Murderers in High Places

Any politician who votes against gun control is complicit in murder—this includes President Trump and the many Senators and Representatives who have accepted millions of dollars from the National Rifle Association and who fear that a bad grade from the NRA could cost them an election.

While NRA-backed politicians do their thing in Washington, more Americans die from gun violence in the US than from terrorist acts or fighting overseas. More than 36,000  Americans are shot to death each year—more than those killed by alcohol (over 31,000) and almost as many as those who die in automobile accidents (38,000), though well below the roughly 60,000 who die from opioids and other drugs and the half million who die from smoking tobacco.

How to reduce gun violence? President Trump and the NRA are correct: Many if not most mass shooters have mental and emotional problems such as those that apparently drove Nikolas Cruz to shoot and kill at least seventeen pupils and teachers at his former high school. But authorities cannot lock up every person with mental or emotional problems. It would be far more useful and feasible to register every gun, large and small, and to require that every gun holder be licensed to use and/or own a firearm. A national registration and licensing system could be mandated under the interstate commerce clause of the Constitution.

Guns should be regulated like automobiles—both can be valuable but also dangerous. Every vehicle must be registered and, in most states, checked for safety and emissions. Every would-be driver must pass a test to demonstrate knowledge of the rules and his/her physical and mental ability to drive safely. There is no reason to pussyfoot with half-way measures such as limiting assault rifles or the gadgets that turn a rifle into a rapid-fire machine gun.

Guns can be turned against leaders as well as school children and concert goers.  Four US presidents have been assassinated while in office. Two others were wounded. There have been at least 20 attempts to assassinate sitting and former presidents. Republicans as well Democrats can be shot.

Possessing a gun does not necessarily improve one’s chances of survival. Residents of states with higher levels of gun ownership suffer higher rates of gun-related deaths. Many gun owners purchase weapons for self-defense, but they are dreaming. As the Washington Post reported on June 14, 2016,  for every person who uses a gun in self-defense, nearly six persons employ a gun to commit a crime.

Universal gun registration and licensing may appear utopian. But this approach offers a clear and relatively simple response to a severe challenge to public health. Defenders of gun rights will say that such measures would violate the Second Amendment. But such obligations would be no more onerous than the requirement to register every motorized vehicle and license every driver. Members of the Senate and House of Representatives could back gun registration as a way to improve the safety of legitimate gun owners as well as other Americans.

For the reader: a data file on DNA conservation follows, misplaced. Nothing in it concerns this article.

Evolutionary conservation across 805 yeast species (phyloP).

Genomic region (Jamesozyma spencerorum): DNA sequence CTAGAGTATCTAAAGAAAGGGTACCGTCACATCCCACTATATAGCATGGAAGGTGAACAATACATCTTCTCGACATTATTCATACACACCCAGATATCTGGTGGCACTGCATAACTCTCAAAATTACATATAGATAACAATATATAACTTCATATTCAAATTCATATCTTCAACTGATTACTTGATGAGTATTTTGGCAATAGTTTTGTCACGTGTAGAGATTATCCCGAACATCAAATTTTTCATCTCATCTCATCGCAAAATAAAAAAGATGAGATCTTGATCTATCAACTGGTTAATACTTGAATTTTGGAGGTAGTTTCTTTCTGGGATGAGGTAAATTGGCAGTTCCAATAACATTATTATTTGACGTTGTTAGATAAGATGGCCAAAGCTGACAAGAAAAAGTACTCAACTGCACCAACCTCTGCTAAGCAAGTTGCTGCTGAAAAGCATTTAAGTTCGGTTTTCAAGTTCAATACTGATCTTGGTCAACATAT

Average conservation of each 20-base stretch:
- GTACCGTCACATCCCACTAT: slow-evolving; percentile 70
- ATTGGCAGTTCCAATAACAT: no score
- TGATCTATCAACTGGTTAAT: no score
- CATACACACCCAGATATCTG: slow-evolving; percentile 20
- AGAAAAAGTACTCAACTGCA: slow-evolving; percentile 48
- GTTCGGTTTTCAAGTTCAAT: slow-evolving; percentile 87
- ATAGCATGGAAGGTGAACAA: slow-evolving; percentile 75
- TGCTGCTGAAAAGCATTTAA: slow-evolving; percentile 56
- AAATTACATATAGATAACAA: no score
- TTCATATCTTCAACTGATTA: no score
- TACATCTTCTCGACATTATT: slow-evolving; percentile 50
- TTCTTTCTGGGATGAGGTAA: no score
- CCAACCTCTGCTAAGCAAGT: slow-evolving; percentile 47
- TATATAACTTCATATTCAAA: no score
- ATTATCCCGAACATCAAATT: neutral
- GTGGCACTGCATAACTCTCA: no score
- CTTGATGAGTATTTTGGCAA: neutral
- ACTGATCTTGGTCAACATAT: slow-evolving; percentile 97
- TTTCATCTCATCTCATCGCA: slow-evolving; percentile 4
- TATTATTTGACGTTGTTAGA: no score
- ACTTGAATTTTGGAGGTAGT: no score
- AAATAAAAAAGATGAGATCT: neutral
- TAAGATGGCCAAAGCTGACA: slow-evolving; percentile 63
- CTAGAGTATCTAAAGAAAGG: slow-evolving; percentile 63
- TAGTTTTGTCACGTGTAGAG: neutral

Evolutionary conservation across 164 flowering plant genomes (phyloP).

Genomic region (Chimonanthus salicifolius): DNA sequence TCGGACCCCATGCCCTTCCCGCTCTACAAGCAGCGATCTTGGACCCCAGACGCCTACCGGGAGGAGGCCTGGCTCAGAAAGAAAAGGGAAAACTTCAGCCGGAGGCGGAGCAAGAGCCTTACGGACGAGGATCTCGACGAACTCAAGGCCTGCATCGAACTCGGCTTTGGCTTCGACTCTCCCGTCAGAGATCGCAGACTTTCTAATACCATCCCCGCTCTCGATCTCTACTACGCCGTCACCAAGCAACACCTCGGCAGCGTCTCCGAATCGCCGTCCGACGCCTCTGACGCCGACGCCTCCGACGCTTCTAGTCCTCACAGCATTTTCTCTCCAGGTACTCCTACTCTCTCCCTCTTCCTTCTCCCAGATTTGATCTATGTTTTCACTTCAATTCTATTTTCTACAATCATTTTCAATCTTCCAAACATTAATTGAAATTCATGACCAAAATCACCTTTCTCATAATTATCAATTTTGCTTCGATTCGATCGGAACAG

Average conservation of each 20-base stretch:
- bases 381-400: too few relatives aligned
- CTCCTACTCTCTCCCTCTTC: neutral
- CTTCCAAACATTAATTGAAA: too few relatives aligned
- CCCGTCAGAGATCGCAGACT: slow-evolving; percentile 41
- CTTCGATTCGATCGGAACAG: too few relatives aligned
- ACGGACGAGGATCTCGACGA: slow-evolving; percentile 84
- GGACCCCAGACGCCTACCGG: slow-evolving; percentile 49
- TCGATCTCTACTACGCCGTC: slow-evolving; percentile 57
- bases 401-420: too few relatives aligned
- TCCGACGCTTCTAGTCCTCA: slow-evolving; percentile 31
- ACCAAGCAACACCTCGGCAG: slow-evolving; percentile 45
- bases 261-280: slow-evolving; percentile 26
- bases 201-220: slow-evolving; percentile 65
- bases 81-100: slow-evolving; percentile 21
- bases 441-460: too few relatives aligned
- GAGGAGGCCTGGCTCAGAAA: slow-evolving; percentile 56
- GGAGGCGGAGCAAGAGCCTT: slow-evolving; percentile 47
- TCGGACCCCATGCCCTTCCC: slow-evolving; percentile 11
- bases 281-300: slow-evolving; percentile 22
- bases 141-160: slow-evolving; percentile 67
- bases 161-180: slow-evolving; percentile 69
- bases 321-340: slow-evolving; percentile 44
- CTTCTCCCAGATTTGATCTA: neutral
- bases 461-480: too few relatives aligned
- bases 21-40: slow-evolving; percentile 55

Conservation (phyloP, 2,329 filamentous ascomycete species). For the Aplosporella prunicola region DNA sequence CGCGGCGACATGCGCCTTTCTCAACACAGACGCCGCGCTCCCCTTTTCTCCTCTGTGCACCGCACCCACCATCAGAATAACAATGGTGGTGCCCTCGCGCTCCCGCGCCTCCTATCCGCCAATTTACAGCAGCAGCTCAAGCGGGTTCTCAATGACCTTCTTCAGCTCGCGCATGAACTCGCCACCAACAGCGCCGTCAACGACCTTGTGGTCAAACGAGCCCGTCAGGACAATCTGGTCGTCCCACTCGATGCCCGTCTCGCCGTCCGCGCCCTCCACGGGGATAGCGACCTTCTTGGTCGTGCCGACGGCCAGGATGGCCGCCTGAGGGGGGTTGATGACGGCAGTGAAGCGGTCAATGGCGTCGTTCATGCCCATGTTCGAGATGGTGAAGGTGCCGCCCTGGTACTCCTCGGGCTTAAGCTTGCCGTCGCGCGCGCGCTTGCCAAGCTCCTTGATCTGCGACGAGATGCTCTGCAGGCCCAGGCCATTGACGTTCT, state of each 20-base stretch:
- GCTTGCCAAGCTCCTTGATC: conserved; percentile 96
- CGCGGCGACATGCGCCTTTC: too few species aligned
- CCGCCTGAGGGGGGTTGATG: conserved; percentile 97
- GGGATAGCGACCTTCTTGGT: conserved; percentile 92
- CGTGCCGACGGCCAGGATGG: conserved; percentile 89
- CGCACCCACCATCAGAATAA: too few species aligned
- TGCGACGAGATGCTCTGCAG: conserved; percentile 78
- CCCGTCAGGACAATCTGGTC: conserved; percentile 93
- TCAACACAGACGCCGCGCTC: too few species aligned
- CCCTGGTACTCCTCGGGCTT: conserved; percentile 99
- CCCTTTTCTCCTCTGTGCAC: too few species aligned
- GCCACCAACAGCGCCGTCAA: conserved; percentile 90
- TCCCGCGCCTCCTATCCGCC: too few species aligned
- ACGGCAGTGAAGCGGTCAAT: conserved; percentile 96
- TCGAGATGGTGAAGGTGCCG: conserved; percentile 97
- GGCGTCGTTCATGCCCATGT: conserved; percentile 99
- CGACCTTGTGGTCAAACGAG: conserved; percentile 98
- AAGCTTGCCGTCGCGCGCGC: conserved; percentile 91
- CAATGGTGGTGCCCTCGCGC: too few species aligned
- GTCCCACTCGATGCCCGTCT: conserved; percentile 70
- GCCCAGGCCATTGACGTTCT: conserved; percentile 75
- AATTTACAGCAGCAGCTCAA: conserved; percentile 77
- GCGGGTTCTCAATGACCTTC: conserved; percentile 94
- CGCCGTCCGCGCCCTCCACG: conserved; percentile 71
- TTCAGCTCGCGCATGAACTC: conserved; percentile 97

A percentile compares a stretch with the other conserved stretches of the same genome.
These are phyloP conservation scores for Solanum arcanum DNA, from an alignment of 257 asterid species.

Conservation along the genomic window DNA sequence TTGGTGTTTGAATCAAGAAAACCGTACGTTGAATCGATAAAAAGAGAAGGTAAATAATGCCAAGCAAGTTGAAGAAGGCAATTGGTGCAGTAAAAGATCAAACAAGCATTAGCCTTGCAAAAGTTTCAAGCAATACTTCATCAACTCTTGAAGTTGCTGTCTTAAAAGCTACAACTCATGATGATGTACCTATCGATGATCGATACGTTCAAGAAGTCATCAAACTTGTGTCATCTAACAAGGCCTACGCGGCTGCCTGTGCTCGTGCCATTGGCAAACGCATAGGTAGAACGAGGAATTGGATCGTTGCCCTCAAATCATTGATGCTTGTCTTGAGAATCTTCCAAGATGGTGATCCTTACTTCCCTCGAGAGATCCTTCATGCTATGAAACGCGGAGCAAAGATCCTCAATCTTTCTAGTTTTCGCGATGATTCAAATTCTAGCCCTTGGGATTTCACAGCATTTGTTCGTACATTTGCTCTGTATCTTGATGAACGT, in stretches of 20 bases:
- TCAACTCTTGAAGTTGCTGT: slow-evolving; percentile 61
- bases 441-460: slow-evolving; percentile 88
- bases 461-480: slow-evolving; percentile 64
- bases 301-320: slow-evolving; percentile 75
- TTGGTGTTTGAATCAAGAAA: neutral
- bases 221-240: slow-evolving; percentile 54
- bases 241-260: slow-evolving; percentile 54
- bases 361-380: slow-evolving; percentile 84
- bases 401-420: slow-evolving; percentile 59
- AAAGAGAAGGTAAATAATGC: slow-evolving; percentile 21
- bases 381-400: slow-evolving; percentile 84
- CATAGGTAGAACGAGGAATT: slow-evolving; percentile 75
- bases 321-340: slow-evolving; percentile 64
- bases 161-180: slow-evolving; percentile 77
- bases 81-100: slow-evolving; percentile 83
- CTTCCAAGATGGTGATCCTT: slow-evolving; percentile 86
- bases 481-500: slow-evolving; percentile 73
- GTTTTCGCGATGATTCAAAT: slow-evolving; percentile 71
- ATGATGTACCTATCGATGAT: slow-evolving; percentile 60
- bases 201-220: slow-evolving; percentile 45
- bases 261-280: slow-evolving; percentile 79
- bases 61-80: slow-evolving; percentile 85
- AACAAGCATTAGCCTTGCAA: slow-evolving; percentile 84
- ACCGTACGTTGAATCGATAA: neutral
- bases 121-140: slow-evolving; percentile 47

As for the Second Amendment, while the Supreme Court ruled that individuals have a right to arms, the court also left the door open to gun regulation. A requirement to register arms and license ownership would not jeopardize Second Amendment guarantees.   Nor would such rules stop  hunters, sport shooters, or those who feel safer with their own weapons from owning guns. To obtain a license, however, an applicant would have to maintain a clean record and demonstrate an ability to maintain and use a weapon to prevent injury to themselves and others .

Yes, bad guys would be reluctant to register their weapons and seek a license. In time, however, the law would catch up with many of them. Given his medical record  and school expulsions, an individual such as Nikolas Cruz could not have obtained or retained a gun license under a national system to register guns and license gun owners. Nor could he have purchased a gun.

Every weapon registered should have a safety device to prevent firing by children or other unlicensed persons. Registration of large-bore and rapid-fire weapons that are more powerful than what can be useful for hunters should probably be limited to collectors who exhibit them or keep them under lock and key.

Life, liberty, and the pursuit of happiness. Life comes first. Without it, there can be neither liberty nor happiness. If we demand international curbs on weapons of mass destruction, should we not also expect and demand regulation of weapons that kill thousands of innocents every year in America?

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Walter Clemens is Professor Emeritus of Political Science at Boston University and Associate, Harvard University Davis Center for Russian and Eurasian Studies. He wrote Complexity Science and World Affairs (SUNY Press, 2013).

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